The role of BTBD9 in the cerebral cortex and the pathogenesis of restless legs syndrome

Keer Zhang

Authors:  Keer Zhang, Shangru Lyu, Yuqing Li

Faculty Mentor: Yuqing Li

College:  College of Medicine

Abstract

Restless legs syndrome (RLS) is a nocturnal neurological disorder affecting up to 10% of the population and is characterized by an urge to move and uncomfortable sensations in the legs. Previous research identified BTBD9 as a genetic risk factor of RLS and suggests a thinner brain tissue in the primary somatosensory cortex (S1) might associate with RLS symptoms. However, the role of cerebral cortex in the pathogenesis of RLS remains unclear. To explore this, we compared the morphological changes in Btbd9 knocked out (KO) and cerebral cortex-specific Btbd9 KO mice (Btbd9 cKO). We prepared the brain slices using histological method and compared the thickness of corpus callosum, primary somatosensory (S1) and motor cortex (M1) between the Btbd9 KO or cKO mice and their wild type or control littermates. The cKO mice allowed us to have an accurate and targeted effect with loss of Btbd9 in only the cerebral cortex. Our result showed both Btbd9 KO and Btbd9 cKO mice had 1). thinner S1HL that may correlate with sensory deficits and 2). thinner M1 that may correlate with motor deficits. We concluded that cerebral cortical BTBD9 deficiency alone is sufficient to induce both behavioral and morphological phenotypes in RLS patients.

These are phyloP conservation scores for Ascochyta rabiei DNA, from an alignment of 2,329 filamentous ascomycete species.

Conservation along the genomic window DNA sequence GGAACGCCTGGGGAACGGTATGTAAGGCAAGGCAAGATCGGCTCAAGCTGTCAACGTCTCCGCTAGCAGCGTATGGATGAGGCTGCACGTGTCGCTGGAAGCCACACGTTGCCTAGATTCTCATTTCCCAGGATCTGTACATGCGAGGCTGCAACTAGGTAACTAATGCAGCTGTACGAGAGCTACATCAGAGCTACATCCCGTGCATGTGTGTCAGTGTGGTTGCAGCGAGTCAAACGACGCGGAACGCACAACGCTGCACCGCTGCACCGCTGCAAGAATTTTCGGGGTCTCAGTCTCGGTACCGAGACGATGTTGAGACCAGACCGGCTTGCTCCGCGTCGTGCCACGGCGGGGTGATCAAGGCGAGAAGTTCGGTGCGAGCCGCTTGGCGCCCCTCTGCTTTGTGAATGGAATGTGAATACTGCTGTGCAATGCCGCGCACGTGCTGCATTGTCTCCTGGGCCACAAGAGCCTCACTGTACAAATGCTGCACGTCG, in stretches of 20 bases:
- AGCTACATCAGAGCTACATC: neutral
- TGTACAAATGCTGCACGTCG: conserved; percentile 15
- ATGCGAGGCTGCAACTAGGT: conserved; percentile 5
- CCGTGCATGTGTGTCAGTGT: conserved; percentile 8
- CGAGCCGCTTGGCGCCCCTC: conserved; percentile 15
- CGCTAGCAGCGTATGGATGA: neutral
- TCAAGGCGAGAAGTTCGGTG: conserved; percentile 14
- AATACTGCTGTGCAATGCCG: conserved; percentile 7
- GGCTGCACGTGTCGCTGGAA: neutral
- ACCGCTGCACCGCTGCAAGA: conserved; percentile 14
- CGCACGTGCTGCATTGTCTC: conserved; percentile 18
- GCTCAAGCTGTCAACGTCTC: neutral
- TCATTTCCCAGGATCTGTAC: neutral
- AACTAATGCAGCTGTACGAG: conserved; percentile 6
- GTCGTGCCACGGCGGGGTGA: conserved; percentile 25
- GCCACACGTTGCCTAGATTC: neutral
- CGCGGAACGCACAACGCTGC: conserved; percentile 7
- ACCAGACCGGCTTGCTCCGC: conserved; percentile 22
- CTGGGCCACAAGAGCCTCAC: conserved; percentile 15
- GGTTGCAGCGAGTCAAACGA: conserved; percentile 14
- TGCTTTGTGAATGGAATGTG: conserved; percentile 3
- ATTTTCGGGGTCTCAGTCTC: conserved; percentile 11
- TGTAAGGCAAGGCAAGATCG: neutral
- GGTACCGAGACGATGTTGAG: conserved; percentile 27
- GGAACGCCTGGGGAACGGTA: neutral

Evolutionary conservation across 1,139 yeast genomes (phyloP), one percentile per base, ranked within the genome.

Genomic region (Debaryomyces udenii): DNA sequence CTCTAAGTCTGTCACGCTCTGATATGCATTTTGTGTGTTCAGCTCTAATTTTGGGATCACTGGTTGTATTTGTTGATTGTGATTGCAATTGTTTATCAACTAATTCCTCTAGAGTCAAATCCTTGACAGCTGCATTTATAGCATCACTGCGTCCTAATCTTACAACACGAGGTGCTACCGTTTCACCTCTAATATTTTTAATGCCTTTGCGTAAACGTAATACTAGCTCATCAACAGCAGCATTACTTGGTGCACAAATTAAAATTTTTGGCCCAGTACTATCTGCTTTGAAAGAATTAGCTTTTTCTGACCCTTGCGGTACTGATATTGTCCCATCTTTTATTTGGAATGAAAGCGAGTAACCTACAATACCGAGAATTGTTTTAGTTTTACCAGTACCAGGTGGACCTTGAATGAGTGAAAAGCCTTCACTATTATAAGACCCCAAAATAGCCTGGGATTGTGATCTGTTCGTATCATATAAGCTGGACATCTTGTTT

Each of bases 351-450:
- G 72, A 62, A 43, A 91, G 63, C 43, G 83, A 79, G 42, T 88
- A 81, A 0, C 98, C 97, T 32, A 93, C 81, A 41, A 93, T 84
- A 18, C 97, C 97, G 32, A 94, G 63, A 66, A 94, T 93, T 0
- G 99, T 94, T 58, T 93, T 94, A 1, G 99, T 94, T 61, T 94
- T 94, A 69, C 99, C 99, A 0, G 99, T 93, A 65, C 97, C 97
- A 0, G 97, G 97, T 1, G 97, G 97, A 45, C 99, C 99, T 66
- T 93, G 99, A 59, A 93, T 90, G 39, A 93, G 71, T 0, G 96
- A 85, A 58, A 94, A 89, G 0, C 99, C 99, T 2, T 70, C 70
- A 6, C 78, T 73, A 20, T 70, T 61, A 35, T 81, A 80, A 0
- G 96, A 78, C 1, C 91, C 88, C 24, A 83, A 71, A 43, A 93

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Enoch Kuo
Enoch Kuo (@guest_4130)
1 year ago

Hi Keer,

This is interesting research!
I just wanted to know – How did you start getting interested in studying RLS?

Keer Zhang
Keer Zhang (@guest_5390)
Reply to  Enoch Kuo
1 year ago

Hello Enoch, thank you for your comment. I became interested in neuro/nerve after a hand injury. Shortly after I met Dr. Li at one of the CURBS events and was introduced to RLS. I started to look into RLS and I realized I have seen mild cases of its effects on people around me (including those that cannot stop tapping their foot, etc.). From there, I choose to join this lab and here we are.

Kayla Elliott
Kayla Elliott (@guest_6174)
1 year ago

Very Interesting, Thank you for your presentation!

Keer Zhang
Keer Zhang (@guest_7144)
Reply to  Kayla Elliott
1 year ago

Thank you for tuning in!

Erin Kim
Erin Kim (@guest_6298)
1 year ago

Fantastic work, Keer! This was super interesting to read. For the future, do you plan on researching on other neurological disorders? If so, which ones?

Keer Zhang
Keer Zhang (@guest_7090)
Reply to  Erin Kim
1 year ago

Thank you, Erin! For the future, I would like to incorporate regenerative medicine with neuro/nerve. However, that might be a long way off the road.
P.S. I am really interested in regenerative abilities and hope to advance its medical application.

Eli Nir
Eli Nir (@guest_6852)
1 year ago

Great poster! Have you started developing a methodology for your future research plans on the topic?

Keer Zhang
Keer Zhang (@guest_7218)
Reply to  Eli Nir
1 year ago

Thank you, Eli! I am working on a different but related project this semester. Our lab is currently in the process of writing a manuscript and grant proposals. After this, we will focus on designing an experiment mentioned in the future direction.

Audrey Daugherty
Audrey Daugherty (@guest_7676)
1 year ago

Awesome job Keer!!